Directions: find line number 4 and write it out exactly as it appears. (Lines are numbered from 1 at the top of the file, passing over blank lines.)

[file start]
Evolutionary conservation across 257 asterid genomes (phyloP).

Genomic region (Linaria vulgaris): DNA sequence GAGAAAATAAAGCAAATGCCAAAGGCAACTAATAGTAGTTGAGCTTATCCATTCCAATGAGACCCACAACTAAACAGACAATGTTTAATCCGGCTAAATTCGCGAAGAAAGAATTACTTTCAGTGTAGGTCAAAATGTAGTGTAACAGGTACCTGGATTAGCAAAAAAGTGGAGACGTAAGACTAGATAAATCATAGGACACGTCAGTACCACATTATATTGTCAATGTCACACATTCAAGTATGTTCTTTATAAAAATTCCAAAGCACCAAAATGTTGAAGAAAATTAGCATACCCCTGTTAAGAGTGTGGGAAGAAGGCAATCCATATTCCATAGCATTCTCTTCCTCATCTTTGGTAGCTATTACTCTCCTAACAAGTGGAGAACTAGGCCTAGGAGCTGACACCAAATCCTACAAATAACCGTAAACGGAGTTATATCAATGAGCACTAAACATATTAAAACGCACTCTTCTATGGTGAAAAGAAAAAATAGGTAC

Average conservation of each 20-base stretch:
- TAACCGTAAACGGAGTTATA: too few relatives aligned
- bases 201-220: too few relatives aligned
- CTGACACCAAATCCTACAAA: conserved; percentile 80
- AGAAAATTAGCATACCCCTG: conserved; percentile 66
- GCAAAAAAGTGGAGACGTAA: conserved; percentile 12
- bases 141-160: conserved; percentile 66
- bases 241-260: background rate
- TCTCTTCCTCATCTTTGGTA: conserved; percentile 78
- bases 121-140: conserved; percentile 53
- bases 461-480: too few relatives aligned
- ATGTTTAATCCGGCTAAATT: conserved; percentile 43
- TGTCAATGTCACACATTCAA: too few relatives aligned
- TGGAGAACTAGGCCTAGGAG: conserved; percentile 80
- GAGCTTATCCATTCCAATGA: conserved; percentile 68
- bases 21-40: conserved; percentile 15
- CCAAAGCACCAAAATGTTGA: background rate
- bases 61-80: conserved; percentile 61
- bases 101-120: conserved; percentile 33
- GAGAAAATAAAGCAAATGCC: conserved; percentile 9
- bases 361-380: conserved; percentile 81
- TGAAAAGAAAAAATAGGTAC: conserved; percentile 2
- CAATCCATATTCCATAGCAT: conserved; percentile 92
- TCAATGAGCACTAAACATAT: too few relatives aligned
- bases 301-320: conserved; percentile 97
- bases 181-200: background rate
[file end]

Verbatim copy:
- TAACCGTAAACGGAGTTATA: too few relatives aligned